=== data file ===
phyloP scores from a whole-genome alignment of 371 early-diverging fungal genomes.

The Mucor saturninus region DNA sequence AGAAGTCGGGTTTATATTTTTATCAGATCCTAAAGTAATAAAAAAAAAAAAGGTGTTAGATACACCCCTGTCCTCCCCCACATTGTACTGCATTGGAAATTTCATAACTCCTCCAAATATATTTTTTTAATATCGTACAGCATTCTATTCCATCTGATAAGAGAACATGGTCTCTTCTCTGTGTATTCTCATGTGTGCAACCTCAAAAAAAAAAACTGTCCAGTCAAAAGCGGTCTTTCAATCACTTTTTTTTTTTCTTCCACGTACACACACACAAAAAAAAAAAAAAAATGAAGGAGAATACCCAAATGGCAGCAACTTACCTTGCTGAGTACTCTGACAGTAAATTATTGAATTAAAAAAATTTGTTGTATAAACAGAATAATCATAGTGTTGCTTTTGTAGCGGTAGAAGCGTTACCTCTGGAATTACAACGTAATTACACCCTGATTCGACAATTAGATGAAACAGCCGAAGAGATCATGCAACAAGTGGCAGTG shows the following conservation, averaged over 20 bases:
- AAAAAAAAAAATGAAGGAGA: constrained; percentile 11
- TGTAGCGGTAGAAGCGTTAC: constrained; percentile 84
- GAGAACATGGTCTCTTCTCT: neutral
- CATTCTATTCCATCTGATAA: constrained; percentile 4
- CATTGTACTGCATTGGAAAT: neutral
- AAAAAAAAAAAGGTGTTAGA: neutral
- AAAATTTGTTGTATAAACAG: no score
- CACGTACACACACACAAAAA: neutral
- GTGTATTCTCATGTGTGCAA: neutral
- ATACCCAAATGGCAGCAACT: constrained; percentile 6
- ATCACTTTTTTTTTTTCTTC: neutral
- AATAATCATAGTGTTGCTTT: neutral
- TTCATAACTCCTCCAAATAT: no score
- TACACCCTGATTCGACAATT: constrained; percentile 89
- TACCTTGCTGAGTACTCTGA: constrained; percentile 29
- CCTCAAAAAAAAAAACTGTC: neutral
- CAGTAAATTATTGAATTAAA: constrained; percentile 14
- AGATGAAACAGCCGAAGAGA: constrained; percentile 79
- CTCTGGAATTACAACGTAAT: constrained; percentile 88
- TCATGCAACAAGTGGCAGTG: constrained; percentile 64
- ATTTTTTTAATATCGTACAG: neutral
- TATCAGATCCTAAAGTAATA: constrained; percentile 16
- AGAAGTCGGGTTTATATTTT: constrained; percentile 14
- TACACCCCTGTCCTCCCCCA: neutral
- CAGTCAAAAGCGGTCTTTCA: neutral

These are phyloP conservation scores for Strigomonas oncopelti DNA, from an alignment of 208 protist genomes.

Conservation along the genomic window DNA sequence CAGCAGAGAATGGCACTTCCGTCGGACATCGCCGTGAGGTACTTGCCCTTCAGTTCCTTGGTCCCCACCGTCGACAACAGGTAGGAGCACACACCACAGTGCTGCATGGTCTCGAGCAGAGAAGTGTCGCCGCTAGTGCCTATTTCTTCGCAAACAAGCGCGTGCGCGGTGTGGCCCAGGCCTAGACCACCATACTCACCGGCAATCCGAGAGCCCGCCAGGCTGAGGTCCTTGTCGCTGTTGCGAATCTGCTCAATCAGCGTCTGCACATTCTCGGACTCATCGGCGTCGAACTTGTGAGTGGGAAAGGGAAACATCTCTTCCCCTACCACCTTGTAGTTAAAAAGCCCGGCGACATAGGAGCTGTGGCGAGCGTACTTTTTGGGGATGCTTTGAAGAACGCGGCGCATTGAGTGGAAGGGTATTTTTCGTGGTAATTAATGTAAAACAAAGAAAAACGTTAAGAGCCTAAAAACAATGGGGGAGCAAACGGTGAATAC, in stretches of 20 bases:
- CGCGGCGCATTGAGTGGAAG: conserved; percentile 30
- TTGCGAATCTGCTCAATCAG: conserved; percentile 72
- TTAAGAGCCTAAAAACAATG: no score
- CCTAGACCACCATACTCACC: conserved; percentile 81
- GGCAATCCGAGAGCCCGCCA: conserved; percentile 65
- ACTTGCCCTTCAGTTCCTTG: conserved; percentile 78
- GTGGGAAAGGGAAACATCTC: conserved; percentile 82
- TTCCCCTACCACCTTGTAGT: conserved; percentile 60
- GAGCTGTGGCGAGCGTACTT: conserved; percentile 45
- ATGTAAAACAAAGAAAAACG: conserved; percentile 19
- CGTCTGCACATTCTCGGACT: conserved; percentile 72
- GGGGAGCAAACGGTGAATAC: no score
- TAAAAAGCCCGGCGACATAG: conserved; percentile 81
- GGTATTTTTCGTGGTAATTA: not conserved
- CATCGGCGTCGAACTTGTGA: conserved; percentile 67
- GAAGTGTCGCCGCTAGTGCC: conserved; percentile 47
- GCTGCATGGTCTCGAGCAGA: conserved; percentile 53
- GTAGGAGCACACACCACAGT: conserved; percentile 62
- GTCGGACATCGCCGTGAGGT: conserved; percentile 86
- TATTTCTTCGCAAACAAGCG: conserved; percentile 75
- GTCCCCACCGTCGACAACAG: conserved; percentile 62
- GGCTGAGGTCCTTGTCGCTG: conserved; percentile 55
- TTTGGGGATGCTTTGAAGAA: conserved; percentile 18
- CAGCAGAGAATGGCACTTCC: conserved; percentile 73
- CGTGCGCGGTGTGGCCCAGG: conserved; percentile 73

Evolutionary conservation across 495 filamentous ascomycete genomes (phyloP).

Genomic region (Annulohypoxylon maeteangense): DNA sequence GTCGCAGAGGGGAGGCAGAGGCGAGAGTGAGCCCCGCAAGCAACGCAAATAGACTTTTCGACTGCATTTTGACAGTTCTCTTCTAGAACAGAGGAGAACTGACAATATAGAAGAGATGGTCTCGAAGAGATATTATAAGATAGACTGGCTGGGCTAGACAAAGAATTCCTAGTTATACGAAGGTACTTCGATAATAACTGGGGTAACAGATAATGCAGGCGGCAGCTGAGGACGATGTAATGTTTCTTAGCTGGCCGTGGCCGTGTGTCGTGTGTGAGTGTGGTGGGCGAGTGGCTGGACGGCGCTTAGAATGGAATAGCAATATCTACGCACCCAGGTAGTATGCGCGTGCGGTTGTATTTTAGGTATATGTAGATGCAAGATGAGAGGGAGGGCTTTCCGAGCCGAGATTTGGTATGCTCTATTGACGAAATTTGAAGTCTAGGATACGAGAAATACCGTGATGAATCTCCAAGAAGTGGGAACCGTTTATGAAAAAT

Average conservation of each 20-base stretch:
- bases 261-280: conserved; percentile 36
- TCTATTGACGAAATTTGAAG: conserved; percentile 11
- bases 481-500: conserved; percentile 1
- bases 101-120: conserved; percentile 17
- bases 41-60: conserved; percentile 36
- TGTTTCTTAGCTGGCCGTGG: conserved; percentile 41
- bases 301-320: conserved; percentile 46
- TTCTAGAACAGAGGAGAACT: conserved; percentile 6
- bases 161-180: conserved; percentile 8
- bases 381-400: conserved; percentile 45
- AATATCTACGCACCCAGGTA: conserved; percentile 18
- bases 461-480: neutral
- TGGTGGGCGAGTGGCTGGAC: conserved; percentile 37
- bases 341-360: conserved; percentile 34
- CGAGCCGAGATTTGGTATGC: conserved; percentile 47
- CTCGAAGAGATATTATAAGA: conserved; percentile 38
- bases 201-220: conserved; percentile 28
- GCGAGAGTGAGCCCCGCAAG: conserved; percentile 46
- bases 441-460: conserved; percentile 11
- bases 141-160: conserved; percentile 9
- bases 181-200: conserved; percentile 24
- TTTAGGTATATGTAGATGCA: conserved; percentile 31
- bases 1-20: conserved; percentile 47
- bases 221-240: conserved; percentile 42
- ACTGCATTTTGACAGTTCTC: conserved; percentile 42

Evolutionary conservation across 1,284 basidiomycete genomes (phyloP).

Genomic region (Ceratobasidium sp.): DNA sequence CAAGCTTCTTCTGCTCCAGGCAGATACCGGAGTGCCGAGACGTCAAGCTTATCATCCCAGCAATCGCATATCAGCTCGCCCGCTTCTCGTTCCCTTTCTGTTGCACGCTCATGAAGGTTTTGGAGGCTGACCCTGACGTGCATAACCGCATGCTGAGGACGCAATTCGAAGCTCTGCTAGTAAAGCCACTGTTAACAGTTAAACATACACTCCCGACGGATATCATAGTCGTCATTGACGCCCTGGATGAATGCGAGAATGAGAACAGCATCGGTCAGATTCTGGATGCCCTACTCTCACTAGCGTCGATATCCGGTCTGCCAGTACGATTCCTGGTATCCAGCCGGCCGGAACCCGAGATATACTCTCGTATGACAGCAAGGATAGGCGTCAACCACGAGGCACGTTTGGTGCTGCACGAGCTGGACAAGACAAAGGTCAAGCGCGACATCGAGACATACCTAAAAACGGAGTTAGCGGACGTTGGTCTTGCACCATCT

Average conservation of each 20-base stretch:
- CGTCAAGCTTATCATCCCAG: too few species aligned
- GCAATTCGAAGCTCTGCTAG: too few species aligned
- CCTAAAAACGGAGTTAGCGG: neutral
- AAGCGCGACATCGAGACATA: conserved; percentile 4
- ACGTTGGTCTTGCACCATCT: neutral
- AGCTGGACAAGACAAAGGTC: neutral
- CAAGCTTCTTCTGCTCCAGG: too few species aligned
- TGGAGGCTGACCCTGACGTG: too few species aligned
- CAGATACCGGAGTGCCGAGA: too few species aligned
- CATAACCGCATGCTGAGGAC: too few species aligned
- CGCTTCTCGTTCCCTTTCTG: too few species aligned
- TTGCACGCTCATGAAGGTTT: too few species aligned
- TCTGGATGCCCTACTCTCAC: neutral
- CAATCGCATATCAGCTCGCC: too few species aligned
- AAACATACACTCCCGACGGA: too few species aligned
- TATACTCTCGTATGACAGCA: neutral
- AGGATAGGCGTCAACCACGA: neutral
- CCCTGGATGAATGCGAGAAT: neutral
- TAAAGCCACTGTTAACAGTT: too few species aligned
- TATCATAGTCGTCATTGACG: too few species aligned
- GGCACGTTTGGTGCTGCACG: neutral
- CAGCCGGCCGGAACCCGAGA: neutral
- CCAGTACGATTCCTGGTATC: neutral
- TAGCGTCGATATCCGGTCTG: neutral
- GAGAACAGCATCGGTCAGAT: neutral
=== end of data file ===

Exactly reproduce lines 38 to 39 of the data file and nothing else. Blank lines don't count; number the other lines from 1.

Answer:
- GAGCTGTGGCGAGCGTACTT: conserved; percentile 45
- ATGTAAAACAAAGAAAAACG: conserved; percentile 19